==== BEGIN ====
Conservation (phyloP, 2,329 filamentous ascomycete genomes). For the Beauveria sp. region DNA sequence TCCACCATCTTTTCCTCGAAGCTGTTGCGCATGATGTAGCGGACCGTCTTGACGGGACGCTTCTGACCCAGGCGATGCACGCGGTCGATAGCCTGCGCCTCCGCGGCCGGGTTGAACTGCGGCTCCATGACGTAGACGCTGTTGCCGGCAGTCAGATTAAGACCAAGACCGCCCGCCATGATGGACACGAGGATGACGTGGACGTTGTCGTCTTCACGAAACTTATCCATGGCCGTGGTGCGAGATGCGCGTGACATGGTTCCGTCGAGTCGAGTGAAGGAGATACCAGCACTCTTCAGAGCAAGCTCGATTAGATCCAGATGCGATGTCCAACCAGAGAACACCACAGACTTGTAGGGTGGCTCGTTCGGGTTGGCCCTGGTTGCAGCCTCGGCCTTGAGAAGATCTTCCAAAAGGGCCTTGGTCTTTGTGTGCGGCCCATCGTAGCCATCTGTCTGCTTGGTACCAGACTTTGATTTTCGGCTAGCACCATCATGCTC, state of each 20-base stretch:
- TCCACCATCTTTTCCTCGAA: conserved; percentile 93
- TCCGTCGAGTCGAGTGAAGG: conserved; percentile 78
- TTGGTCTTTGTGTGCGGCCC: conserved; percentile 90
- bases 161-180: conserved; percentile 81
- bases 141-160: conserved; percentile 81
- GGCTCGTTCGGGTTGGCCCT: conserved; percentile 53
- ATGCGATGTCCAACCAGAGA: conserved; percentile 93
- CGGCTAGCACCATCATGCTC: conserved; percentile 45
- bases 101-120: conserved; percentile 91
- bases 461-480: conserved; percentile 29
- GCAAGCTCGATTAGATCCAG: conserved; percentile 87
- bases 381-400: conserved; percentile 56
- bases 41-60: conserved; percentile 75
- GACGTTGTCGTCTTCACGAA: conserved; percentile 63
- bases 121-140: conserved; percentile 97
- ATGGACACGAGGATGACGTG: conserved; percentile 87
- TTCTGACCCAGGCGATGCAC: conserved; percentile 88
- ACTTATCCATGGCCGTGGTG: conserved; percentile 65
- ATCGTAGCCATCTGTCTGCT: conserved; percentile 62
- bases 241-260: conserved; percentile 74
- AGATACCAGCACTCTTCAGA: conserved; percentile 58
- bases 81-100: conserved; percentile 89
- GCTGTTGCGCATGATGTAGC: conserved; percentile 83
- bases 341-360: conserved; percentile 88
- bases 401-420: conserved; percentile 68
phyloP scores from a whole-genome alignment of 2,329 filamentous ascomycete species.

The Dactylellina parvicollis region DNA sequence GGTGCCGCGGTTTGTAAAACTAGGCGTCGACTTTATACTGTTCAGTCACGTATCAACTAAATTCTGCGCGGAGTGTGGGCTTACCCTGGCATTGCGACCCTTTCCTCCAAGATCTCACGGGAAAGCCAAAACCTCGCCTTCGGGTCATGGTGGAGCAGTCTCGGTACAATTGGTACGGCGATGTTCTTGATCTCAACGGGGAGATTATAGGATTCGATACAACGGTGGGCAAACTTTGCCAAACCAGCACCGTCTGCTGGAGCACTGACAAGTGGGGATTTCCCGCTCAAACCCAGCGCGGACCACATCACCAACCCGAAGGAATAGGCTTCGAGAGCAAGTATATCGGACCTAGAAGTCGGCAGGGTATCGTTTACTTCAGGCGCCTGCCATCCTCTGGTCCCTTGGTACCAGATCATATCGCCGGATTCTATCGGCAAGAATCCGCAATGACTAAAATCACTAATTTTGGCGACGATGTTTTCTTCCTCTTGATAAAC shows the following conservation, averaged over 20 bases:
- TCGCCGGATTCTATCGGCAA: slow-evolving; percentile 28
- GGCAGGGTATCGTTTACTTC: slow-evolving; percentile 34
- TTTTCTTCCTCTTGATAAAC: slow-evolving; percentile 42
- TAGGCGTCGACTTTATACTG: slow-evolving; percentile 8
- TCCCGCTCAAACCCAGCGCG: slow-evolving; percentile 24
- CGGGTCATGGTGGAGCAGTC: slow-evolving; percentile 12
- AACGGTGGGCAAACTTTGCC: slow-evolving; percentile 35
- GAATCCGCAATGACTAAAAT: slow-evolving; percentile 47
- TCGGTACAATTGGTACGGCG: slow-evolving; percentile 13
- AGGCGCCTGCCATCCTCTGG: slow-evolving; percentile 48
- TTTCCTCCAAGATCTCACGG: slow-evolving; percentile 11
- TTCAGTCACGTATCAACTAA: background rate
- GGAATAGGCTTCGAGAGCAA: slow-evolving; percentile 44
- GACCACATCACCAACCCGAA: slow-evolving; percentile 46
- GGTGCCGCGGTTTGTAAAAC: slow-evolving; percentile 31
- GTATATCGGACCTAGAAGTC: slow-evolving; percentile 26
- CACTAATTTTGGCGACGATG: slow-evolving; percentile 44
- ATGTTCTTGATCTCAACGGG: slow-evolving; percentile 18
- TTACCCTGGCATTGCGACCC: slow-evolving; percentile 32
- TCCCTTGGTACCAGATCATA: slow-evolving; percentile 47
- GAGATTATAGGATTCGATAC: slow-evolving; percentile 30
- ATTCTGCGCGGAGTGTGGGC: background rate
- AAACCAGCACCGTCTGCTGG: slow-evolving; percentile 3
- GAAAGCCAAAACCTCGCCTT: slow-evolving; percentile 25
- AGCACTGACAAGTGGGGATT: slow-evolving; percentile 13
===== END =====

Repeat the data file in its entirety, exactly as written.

Conservation (phyloP, 2,329 filamentous ascomycete genomes). For the Beauveria sp. region DNA sequence TCCACCATCTTTTCCTCGAAGCTGTTGCGCATGATGTAGCGGACCGTCTTGACGGGACGCTTCTGACCCAGGCGATGCACGCGGTCGATAGCCTGCGCCTCCGCGGCCGGGTTGAACTGCGGCTCCATGACGTAGACGCTGTTGCCGGCAGTCAGATTAAGACCAAGACCGCCCGCCATGATGGACACGAGGATGACGTGGACGTTGTCGTCTTCACGAAACTTATCCATGGCCGTGGTGCGAGATGCGCGTGACATGGTTCCGTCGAGTCGAGTGAAGGAGATACCAGCACTCTTCAGAGCAAGCTCGATTAGATCCAGATGCGATGTCCAACCAGAGAACACCACAGACTTGTAGGGTGGCTCGTTCGGGTTGGCCCTGGTTGCAGCCTCGGCCTTGAGAAGATCTTCCAAAAGGGCCTTGGTCTTTGTGTGCGGCCCATCGTAGCCATCTGTCTGCTTGGTACCAGACTTTGATTTTCGGCTAGCACCATCATGCTC, state of each 20-base stretch:
- TCCACCATCTTTTCCTCGAA: conserved; percentile 93
- TCCGTCGAGTCGAGTGAAGG: conserved; percentile 78
- TTGGTCTTTGTGTGCGGCCC: conserved; percentile 90
- bases 161-180: conserved; percentile 81
- bases 141-160: conserved; percentile 81
- GGCTCGTTCGGGTTGGCCCT: conserved; percentile 53
- ATGCGATGTCCAACCAGAGA: conserved; percentile 93
- CGGCTAGCACCATCATGCTC: conserved; percentile 45
- bases 101-120: conserved; percentile 91
- bases 461-480: conserved; percentile 29
- GCAAGCTCGATTAGATCCAG: conserved; percentile 87
- bases 381-400: conserved; percentile 56
- bases 41-60: conserved; percentile 75
- GACGTTGTCGTCTTCACGAA: conserved; percentile 63
- bases 121-140: conserved; percentile 97
- ATGGACACGAGGATGACGTG: conserved; percentile 87
- TTCTGACCCAGGCGATGCAC: conserved; percentile 88
- ACTTATCCATGGCCGTGGTG: conserved; percentile 65
- ATCGTAGCCATCTGTCTGCT: conserved; percentile 62
- bases 241-260: conserved; percentile 74
- AGATACCAGCACTCTTCAGA: conserved; percentile 58
- bases 81-100: conserved; percentile 89
- GCTGTTGCGCATGATGTAGC: conserved; percentile 83
- bases 341-360: conserved; percentile 88
- bases 401-420: conserved; percentile 68
phyloP scores from a whole-genome alignment of 2,329 filamentous ascomycete species.

The Dactylellina parvicollis region DNA sequence GGTGCCGCGGTTTGTAAAACTAGGCGTCGACTTTATACTGTTCAGTCACGTATCAACTAAATTCTGCGCGGAGTGTGGGCTTACCCTGGCATTGCGACCCTTTCCTCCAAGATCTCACGGGAAAGCCAAAACCTCGCCTTCGGGTCATGGTGGAGCAGTCTCGGTACAATTGGTACGGCGATGTTCTTGATCTCAACGGGGAGATTATAGGATTCGATACAACGGTGGGCAAACTTTGCCAAACCAGCACCGTCTGCTGGAGCACTGACAAGTGGGGATTTCCCGCTCAAACCCAGCGCGGACCACATCACCAACCCGAAGGAATAGGCTTCGAGAGCAAGTATATCGGACCTAGAAGTCGGCAGGGTATCGTTTACTTCAGGCGCCTGCCATCCTCTGGTCCCTTGGTACCAGATCATATCGCCGGATTCTATCGGCAAGAATCCGCAATGACTAAAATCACTAATTTTGGCGACGATGTTTTCTTCCTCTTGATAAAC shows the following conservation, averaged over 20 bases:
- TCGCCGGATTCTATCGGCAA: slow-evolving; percentile 28
- GGCAGGGTATCGTTTACTTC: slow-evolving; percentile 34
- TTTTCTTCCTCTTGATAAAC: slow-evolving; percentile 42
- TAGGCGTCGACTTTATACTG: slow-evolving; percentile 8
- TCCCGCTCAAACCCAGCGCG: slow-evolving; percentile 24
- CGGGTCATGGTGGAGCAGTC: slow-evolving; percentile 12
- AACGGTGGGCAAACTTTGCC: slow-evolving; percentile 35
- GAATCCGCAATGACTAAAAT: slow-evolving; percentile 47
- TCGGTACAATTGGTACGGCG: slow-evolving; percentile 13
- AGGCGCCTGCCATCCTCTGG: slow-evolving; percentile 48
- TTTCCTCCAAGATCTCACGG: slow-evolving; percentile 11
- TTCAGTCACGTATCAACTAA: background rate
- GGAATAGGCTTCGAGAGCAA: slow-evolving; percentile 44
- GACCACATCACCAACCCGAA: slow-evolving; percentile 46
- GGTGCCGCGGTTTGTAAAAC: slow-evolving; percentile 31
- GTATATCGGACCTAGAAGTC: slow-evolving; percentile 26
- CACTAATTTTGGCGACGATG: slow-evolving; percentile 44
- ATGTTCTTGATCTCAACGGG: slow-evolving; percentile 18
- TTACCCTGGCATTGCGACCC: slow-evolving; percentile 32
- TCCCTTGGTACCAGATCATA: slow-evolving; percentile 47
- GAGATTATAGGATTCGATAC: slow-evolving; percentile 30
- ATTCTGCGCGGAGTGTGGGC: background rate
- AAACCAGCACCGTCTGCTGG: slow-evolving; percentile 3
- GAAAGCCAAAACCTCGCCTT: slow-evolving; percentile 25
- AGCACTGACAAGTGGGGATT: slow-evolving; percentile 13